Attack On Titan lays on the gore, but is short on plot
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Attack On Titan lays on the gore, but is short on plot

Attack On Titan lays on the gore, but is short on plot and character

Attack On Titan lays on the gore, but is short on plot
Attack On Titan. Photo: M Pictures

Based on the massively popular manga series of the same name, Attack On Titan is a film that constantly skips the line between lip-biting tension and comically over-the-top Japanese anime tropes that don't translate well to film at all. The result is something that is entertaining in small bursts, but is ultimately forgettable and even cringe-inducing in parts.

Attack On Titan
Starring Haruma Miura, Kiko
Mizuhara, Kanata Hongô.
Directed by Shinji Higuchi.

The film begins with a stylishly-animated exposition sequence that sets up the bleak future world. The human race is nearly wiped out by the mysterious appearance of the Titans, a race of humanoid giants that eat humans (and exclusively humans). They can't be killed (unless you cut them at a very specific part of their body), so the remaining humans are forced to build a series of walls to protect themselves. For hundreds of years, humans have lived inside these walls, oblivious to what lies outside.

Then we're introduced to the three protagonists: Eren (Haruma Miura), Mikasa (Kiko Mizuhara) and Armin (Kanata Hongo), three teenagers who grew up together in the outermost layer of the walled city. Soon the wall is kicked in by one giant, a smouldering, skinless Titan, creating a hole through which other smaller Titans (that are still giants) can come in to enjoy a human buffet. Mikasa gets eaten, causing Eren to swear vengeance on the Titans by joining the Titan-hunting Scout Regiment. This leads us into the real plot of the film, which takes place two years later with the Regiment's mission to seal the hole in the outer wall and reclaim the area from the Titans.

Let's begin by discussing the things the film does well. Director Shinji Higuchi puts his experience working on various giant-monster movies to good use. Higuchi, who has worked in the special effects department of iconic monster films such as the 1984 Gojira (or Godzilla) and Gamera (1995, think Godzilla's sabre-toothed turtle cousin), brings his masterful effects work in the form of the Titans, which look appropriately intimidating and creepy (that baby Titan will give me nightmares for a few nights to come). The gore -- of which there is an inordinate amount -- is also positively gross. In fact, you could even go as far as to call the Titans themselves the best part of the entire film. Their disturbing visage paired with the claustrophobic set and camera angles also work well to build tension for the characters, giving the whole movie a sense of foreboding danger that, frankly, keeps the entire film afloat.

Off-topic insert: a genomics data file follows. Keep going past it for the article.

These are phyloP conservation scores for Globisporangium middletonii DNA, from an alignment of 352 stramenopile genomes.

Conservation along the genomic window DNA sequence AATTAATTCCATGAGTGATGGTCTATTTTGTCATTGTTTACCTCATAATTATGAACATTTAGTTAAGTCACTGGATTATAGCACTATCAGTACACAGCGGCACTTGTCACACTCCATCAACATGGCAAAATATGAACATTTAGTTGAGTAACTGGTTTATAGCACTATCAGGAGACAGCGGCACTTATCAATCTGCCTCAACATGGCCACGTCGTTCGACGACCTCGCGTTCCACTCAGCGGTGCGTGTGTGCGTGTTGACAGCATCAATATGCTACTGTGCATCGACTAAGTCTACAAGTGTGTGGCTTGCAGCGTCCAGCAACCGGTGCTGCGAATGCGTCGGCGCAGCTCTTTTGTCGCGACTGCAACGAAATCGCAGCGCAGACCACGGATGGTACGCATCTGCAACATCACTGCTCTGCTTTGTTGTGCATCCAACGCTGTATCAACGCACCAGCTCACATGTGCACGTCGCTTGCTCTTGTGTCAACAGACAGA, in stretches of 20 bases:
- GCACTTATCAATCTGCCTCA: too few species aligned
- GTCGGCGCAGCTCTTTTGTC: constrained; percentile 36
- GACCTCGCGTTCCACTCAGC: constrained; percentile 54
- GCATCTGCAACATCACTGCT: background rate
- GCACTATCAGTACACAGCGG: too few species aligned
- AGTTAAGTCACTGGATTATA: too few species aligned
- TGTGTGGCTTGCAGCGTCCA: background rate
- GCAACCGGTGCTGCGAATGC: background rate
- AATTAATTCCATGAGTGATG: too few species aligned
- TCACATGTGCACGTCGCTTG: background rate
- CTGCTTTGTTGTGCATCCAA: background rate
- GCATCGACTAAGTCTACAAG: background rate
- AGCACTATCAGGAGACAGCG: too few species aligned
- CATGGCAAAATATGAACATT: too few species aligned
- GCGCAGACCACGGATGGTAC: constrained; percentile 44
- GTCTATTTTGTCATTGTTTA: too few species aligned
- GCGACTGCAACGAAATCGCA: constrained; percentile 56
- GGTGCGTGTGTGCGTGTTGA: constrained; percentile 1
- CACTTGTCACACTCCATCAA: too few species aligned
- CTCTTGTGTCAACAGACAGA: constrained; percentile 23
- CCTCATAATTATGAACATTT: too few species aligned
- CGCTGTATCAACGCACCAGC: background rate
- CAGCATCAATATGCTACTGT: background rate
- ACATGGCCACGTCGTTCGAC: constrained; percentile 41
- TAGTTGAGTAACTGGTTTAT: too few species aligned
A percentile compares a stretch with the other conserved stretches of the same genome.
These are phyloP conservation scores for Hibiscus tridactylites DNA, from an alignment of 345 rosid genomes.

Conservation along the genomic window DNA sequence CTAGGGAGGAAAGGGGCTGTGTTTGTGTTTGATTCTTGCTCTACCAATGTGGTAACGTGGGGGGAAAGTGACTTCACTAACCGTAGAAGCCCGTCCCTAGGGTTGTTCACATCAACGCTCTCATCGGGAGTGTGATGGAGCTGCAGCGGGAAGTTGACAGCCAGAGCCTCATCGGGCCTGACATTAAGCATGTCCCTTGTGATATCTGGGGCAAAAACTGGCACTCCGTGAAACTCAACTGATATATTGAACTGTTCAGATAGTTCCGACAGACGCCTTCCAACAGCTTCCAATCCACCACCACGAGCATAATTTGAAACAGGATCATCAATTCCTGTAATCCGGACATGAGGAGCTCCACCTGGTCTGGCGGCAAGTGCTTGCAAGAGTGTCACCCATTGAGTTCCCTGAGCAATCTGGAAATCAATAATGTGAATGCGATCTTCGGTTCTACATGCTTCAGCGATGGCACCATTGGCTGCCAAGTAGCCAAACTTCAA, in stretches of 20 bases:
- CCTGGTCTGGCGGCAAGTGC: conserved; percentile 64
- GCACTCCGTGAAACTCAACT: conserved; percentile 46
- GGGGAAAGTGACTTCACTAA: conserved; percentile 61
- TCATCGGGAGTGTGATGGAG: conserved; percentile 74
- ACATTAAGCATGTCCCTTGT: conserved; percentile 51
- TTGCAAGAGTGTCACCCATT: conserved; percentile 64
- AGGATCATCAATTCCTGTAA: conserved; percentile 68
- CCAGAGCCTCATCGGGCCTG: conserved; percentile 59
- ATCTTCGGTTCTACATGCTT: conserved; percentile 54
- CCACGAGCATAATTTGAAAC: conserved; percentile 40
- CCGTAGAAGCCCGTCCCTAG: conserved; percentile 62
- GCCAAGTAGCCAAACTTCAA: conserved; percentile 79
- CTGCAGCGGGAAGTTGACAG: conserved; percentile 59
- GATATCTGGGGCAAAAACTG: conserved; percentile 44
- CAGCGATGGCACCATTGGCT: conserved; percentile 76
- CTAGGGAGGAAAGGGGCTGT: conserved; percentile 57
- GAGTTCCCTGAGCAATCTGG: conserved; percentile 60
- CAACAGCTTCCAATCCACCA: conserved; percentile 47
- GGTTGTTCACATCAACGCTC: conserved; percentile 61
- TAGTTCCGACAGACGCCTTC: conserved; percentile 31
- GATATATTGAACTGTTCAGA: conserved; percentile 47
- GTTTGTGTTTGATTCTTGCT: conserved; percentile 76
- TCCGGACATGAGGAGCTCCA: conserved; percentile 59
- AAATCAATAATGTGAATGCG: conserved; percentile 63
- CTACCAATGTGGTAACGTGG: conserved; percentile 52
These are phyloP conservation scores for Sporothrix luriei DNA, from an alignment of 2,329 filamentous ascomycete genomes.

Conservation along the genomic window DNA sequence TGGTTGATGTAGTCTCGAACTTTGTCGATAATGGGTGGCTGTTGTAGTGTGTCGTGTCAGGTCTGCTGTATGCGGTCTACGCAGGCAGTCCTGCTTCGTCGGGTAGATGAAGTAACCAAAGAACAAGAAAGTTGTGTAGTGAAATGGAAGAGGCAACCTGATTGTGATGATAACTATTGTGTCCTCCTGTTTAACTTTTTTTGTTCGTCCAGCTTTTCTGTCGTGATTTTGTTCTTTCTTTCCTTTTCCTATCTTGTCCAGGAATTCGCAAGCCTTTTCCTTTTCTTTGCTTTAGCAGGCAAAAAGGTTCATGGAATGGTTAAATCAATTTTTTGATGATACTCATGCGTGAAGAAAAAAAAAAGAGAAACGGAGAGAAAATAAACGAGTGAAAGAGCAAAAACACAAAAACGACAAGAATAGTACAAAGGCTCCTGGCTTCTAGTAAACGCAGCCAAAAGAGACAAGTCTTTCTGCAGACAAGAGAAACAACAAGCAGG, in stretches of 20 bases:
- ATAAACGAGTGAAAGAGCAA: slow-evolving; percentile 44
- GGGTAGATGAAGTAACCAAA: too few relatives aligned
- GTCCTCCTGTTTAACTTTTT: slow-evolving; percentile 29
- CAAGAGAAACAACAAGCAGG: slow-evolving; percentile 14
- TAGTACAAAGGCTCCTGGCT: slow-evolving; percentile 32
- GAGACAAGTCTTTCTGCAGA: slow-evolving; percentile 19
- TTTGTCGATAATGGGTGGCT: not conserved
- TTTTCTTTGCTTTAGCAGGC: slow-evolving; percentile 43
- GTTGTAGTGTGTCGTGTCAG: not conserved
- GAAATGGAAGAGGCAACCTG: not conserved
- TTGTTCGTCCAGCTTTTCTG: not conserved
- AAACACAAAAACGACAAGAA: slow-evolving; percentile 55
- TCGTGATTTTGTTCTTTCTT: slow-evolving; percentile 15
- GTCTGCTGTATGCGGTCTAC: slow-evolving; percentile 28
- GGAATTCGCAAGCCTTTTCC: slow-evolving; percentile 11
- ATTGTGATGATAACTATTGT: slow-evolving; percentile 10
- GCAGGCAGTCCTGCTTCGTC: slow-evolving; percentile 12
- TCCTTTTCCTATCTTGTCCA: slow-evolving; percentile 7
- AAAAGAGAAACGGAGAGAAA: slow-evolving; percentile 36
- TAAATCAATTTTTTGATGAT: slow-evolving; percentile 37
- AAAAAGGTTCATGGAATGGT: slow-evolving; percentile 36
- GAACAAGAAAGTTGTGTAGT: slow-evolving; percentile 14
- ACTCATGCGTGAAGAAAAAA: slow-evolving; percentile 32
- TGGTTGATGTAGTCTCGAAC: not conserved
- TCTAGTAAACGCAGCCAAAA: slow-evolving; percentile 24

Despite the palpable sense of dread present in almost every scene, I found myself relatively unmoved when the main characters started getting their limbs chewed off, most probably due to the almost non-existent amount of character development. Every character is presented in an extremely narrow, one-sided manner, often adhering to common anime mannerisms. Eren is the moody, aloof, tough guy; Mikasa is the meek love interest; and Armin is the genius crybaby who always gets the others into trouble. The clichéd characters don't translate that well into live-action, with one character in particular managing to make me cringe every time she opened her mouth on screen. In the end, these characters are just basically sacrifices for the sake of creating a sense of danger for the viewers, destined to be killed off to raise the stakes for our protagonists. Though when the viewers know almost nothing about these people, it's hard to elicit any real emotional connection when they inevitably become Titan chow.

Another gripe lies in the portrayal of pretty much every female character as irrational, emotion-ruled and lacking even the slightest speck of common sense. There's the girl who won't stop eating, no matter where she is or what is going on around her; the girl who is prone to embarrassing, enthusiastic outbursts that may work in anime, but just comes off as painfully awkward here; and the most heinous offender, the girl who decides to ruin the Scout Regiment's whole mission -- a mission that could very well decide the existence of the human race -- simply because her boyfriend got his whole trouser-region bit off by a Titan. I know women's rights aren't exactly where they should be in Japan, but seriously? 

The film also suffers from painfully obvious CGI that is largely unconvincing, especially when used in conjunction with the (for the most part) setting-appropriate practical effects. The Titans, which are clearly actors in body suits, look noticeably jarring when put against the background, or when they interact with the human actors.

All this may make it seem like I didn't enjoy the movie. In all honesty, Attack On Titan definitely has enough bloody, white-knuckled thrills from time to time in the same vein as any other giant-monster movie. The Titans are so much more interesting compared to the human characters, a lot of whom are so bad that I found myself wishing they would get eaten just so I can be rid of their obnoxiousness. Watch Attack On Titan for the tension, the monsters and the gore, but don't expect a plot or characters even remotely as compelling as its animated counterparts.

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